“Their words have weight and their words have meaning and people pay attention,” said Hollister, who also served on Ohio’s state school board from 2016 to 2019. “But it doesn’t go any farther than that.“
She added: “There’s no clear cut rule that says I have a magic wand and I’m going to turn you into a toad if you don’t do this.”
DeWine’s tight timeline to reopen schools has drawn much of the resistance. Cleveland remains in a high risk area for COVID spread, according to the Centers for Disease Control and Prevention, so extensive safety measures are recommended to open middle schools and high schools. Columbus remained in that category until recently.
Worries about whether teachers should have to return before receiving both doses of COVID vaccine added to delays. Most school staff statewide, and all of Cleveland’s, only had a first shot by March 1. Critics of DeWine have said waiting a few more weeks to fully vaccinate staff won’t hurt.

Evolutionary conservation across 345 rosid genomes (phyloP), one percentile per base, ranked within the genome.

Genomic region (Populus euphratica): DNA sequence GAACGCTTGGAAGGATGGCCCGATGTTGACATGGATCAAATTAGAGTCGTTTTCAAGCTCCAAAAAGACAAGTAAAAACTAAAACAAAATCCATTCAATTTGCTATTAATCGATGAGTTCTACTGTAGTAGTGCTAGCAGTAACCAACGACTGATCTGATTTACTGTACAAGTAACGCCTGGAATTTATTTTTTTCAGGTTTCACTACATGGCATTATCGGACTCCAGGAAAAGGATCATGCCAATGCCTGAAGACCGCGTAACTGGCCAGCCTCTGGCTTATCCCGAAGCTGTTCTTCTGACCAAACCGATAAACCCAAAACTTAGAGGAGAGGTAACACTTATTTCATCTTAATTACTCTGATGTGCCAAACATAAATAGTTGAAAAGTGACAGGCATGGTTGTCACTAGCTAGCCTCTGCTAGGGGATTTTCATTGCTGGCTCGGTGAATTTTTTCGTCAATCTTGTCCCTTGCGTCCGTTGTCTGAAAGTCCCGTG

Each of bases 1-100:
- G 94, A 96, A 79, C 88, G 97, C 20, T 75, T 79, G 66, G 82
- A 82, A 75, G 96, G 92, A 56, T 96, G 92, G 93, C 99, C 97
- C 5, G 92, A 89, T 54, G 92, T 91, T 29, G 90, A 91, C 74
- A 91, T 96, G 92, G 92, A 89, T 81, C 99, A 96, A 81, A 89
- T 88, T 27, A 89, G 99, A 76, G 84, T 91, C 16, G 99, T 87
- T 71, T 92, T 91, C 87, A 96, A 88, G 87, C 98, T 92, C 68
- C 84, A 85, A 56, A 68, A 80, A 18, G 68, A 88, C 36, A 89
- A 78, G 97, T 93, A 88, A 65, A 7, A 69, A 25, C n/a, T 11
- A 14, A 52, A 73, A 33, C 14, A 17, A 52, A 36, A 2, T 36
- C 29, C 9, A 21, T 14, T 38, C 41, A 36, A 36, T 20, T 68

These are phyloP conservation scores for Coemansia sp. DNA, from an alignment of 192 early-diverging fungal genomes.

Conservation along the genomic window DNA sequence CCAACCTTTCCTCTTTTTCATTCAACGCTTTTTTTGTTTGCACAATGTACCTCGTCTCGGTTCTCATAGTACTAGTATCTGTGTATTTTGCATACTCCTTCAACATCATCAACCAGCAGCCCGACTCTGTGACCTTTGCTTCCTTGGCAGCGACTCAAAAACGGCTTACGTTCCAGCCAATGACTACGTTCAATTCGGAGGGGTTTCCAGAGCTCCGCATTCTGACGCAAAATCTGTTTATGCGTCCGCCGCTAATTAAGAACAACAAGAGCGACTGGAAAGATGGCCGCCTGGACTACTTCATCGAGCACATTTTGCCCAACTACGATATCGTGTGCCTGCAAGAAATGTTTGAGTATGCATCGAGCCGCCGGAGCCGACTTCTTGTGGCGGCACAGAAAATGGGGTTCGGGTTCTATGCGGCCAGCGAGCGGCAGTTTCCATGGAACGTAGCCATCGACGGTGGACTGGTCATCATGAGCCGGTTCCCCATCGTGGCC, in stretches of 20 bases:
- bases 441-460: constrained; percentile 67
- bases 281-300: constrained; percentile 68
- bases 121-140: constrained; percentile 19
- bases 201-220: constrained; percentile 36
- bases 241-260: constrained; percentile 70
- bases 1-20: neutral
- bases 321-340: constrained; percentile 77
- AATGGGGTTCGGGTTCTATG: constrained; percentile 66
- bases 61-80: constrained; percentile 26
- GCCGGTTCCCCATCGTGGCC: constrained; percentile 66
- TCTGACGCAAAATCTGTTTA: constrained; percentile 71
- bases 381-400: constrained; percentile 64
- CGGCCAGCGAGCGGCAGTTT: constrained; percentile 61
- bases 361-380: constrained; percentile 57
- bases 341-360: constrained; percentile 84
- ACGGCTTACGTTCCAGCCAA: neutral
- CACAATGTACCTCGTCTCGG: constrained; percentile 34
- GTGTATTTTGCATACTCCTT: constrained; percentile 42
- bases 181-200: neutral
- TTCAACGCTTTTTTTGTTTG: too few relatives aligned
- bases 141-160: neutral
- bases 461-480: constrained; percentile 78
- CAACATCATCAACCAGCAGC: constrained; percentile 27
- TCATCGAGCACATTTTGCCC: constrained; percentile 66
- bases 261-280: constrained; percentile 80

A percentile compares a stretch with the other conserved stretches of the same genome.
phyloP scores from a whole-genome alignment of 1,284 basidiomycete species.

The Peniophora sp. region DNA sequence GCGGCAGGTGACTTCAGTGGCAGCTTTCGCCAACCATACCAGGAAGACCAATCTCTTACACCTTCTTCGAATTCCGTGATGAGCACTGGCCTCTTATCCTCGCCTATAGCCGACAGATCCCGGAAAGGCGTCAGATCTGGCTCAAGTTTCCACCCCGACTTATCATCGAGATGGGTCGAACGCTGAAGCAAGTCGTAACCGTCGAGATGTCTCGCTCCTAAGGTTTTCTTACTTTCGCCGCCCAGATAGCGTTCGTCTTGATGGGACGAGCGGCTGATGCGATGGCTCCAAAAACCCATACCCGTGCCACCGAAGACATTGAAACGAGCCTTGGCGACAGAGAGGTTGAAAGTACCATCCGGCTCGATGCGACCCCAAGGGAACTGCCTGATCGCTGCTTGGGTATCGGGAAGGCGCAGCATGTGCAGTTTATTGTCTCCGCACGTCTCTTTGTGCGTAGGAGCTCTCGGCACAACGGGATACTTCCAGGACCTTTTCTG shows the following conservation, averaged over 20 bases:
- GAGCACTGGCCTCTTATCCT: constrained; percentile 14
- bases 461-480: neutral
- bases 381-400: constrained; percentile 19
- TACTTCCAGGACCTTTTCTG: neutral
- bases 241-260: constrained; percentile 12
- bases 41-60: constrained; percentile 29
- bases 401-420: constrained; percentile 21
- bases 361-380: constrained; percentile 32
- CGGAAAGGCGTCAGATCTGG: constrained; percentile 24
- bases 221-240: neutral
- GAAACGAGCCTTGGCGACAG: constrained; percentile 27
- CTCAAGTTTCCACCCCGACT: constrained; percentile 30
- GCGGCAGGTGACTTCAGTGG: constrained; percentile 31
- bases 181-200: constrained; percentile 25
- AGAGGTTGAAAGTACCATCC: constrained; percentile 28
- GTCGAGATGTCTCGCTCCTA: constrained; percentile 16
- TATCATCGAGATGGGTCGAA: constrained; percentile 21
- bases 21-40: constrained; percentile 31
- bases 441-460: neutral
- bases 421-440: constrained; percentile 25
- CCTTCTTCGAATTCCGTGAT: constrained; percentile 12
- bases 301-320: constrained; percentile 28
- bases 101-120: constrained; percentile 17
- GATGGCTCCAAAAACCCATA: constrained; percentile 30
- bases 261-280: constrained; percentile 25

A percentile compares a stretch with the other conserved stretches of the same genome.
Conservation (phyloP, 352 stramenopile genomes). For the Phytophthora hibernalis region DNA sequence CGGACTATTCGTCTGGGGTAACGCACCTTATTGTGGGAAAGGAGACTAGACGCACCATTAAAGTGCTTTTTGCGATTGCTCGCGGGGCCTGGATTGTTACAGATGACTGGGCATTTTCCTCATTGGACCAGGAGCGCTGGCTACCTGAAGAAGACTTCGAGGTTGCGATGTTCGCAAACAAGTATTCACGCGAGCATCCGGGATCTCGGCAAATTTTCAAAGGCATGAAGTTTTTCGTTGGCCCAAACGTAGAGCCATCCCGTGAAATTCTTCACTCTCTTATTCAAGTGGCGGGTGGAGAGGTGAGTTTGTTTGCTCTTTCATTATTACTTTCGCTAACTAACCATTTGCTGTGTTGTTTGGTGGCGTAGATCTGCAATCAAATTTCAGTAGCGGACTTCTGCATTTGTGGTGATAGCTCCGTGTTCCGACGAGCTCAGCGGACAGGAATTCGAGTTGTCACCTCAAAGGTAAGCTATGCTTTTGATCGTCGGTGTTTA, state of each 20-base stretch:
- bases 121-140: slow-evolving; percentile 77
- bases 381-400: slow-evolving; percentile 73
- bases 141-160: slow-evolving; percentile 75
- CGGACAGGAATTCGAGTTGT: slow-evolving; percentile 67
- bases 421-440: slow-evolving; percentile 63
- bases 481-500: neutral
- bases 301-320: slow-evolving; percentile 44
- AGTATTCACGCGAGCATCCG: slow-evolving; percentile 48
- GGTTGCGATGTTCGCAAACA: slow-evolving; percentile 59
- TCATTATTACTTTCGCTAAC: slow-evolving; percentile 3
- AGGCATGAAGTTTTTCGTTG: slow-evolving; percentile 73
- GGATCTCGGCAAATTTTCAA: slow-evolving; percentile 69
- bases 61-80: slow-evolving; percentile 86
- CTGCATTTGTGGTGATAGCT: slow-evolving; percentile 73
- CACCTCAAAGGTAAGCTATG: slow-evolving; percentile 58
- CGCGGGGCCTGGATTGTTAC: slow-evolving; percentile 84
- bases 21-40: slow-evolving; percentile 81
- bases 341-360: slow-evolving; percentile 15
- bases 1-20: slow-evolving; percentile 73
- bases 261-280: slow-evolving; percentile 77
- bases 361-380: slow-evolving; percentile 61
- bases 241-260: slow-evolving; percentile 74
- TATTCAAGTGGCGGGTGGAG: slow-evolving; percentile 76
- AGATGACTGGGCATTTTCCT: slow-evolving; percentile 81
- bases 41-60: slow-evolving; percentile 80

Today, 10 days after DeWine’s deadline, Cleveland still hasn’t reopened schools after battling with its teachers union over safety concerns. Teachers refused to come to schools to set up classrooms Monday because safety measures were not complete, threatening to stay out until they were.
Though those issues were resolved after a meeting with the union, American Federation of Teachers President Randi Weingarten, and Cleveland’s mayor, it will still be late in the month before most students return to school.
Columbus is working through staffing and bus shortages before middle school and high school students can return later this month. And Village Preparatory School – Willard, a Cleveland charter school where Mark DeWine, one of the governor’s sons, is an administrator, has some students in schools now, but most won’t be back until April.